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Trading simplistic for holistic

“Are you saying it is in my head, doc?”

The patient is in front of me. I want to explore the possibility that my patient’s varied and inexplicable symptoms might be psychogenic. The panic, palpitations and abdominal spasms might just be related to stress. Or anxiety. Look, I have done the full history, the full examination and the bloods. The symptoms and story are just not coming together in a way that suggests any diagnosis known to me, after 30 years’ experience.

But there is always the risk that introducing the words ‘stress’ or ‘anxiety’ into any medical conversation will make patients feel that they are being fobbed off. Maybe there are better ways, like asking about the context: “What was going on in your life around the time that these symptoms started? How are things at work/school/home?”

These questions might open up possibilities. But many a man, usually a man, still thinks you are not dealing with the nuts and bolts of their problem. We men are culturally able to split problems into different categories. Physical problems, which really and honestly, no ‘real’ man should have. And then there are the psychological things that everyone knows do ‘not’ really exist.

‘Now, really! If the doctor is talking about my psychological problems, then he is no good as a doctor. Furthermore, he does not have the courage and audacity to say that he does not know what he is doing and does not know what is wrong with me. Saying it is stress, like I caused this problem myself — what a put down.’

I stop my daydreaming because there is a real patient in front of me. The facts are that in my experience, his problem is going to turn out to be a stress-related enigma. But I can’t be sure and half of Blackhall Place would love to make a fool of me in court, showing, in retrospect, how right they themselves would have been if only they had studied medicine and not law. I often wonder if the legal profession feels jealous of us in some strange way. Not of equal status, having to prove themselves.

You see, it is obvious to me in my madness that everything is in the head. The pain of a broken femur is felt in the head. No head means no pain.

Panic attacks are the great proof of the body-mind connection.

And yet many men feel it is some sort of insult when we begin the conversation about stress. This is surely because of the ‘either/or’ hypothesis: It is either a physical problem or a psychological problem. It can’t be a mix of both. It can’t be an emotional problem because we have the lingering fear that emotions are really ‘only for women’, our male historical culture tells us. Men are, of course, more enlightened now, but not to the core of our belief systems. Not quite yet.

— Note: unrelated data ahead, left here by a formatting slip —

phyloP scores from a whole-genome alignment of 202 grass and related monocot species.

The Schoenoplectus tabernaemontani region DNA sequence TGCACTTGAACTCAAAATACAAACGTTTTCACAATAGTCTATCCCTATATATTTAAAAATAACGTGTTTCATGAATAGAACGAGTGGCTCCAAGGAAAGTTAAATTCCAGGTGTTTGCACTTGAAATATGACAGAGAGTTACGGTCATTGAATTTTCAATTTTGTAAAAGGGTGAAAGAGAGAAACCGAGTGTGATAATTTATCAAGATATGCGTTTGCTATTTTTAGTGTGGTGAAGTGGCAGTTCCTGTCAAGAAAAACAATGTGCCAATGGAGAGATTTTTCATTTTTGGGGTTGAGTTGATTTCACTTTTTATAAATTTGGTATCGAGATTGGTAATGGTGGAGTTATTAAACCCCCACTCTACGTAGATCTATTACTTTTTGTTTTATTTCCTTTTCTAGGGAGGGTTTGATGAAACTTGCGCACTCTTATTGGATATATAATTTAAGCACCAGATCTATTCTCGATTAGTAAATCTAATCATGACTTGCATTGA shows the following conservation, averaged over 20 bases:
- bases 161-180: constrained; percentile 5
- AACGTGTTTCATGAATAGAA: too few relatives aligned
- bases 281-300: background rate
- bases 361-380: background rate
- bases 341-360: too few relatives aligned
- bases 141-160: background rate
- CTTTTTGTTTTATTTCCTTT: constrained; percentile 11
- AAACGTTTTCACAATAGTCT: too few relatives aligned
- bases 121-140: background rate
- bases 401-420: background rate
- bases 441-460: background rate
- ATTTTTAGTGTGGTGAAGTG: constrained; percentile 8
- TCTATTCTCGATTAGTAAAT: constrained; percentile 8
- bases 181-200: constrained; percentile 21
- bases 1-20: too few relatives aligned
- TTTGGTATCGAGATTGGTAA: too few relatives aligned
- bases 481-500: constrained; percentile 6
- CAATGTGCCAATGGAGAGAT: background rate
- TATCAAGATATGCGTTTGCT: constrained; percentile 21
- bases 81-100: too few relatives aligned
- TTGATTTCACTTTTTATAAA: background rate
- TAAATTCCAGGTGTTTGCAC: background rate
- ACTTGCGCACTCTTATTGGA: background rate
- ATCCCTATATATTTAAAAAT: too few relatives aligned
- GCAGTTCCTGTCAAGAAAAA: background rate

The cosy certainty of the ‘either/or’ thinking we were brought up with deludes us into believing that many of our problems (and solutions) are either physical or psychological. The facts are that everything is ‘both/and’. Every medical condition and every condition of man and beast is both physical and psychological.

No exception.

So we need to assume this in all of our conversations, not just the difficult diagnosis, where we are a struggling. Then patients will know that we ask the same questions for all conditions, not just the challenging ones.

Sore throat. What are the physical symptoms? Physical response: ‘Pain localised to the throat.’ The psychological and emotional symptoms: ‘I’m worried because Google tells me my throat may close over. I am stressed because I am singing in an opera tomorrow.’

Blood in the bowl with no physical pain. The physical symptoms suggest piles. ‘But red blood alarms me and tells me I might die or have cancer.’

So in future, I am going to ask about the psychological and emotional aspects of every apparently physical diagnosis and see where that brings us. Maybe I have always being doing this without a structure. And in the future, patients, even men, will expect this as the norm and won’t assume I am a useless doctor just because I ask about emotional intelligence and the stressors in their lives.

And whether the illness is common or rare and perplexing, I will investigate the physical and the psychological at the same time. No longer will I investigate the physical to the nth degree before I investigate the psychological. I will do both, side-by-side, with equal status.

I will tell the patient: ‘Next visit, I want to do bloods and an ultrasound to explore the purely physical side of your illness, and I also want to spend an equal amount of time exploring the equally important psychological part of your illness. That’s our best chance of a successful solution.’

Not ‘either/or’. Hand-in-hand, psychological and physical, because that’s just the way it has got to be. Equality in principle and equality in practice.

A long time coming. A lot of work to do.

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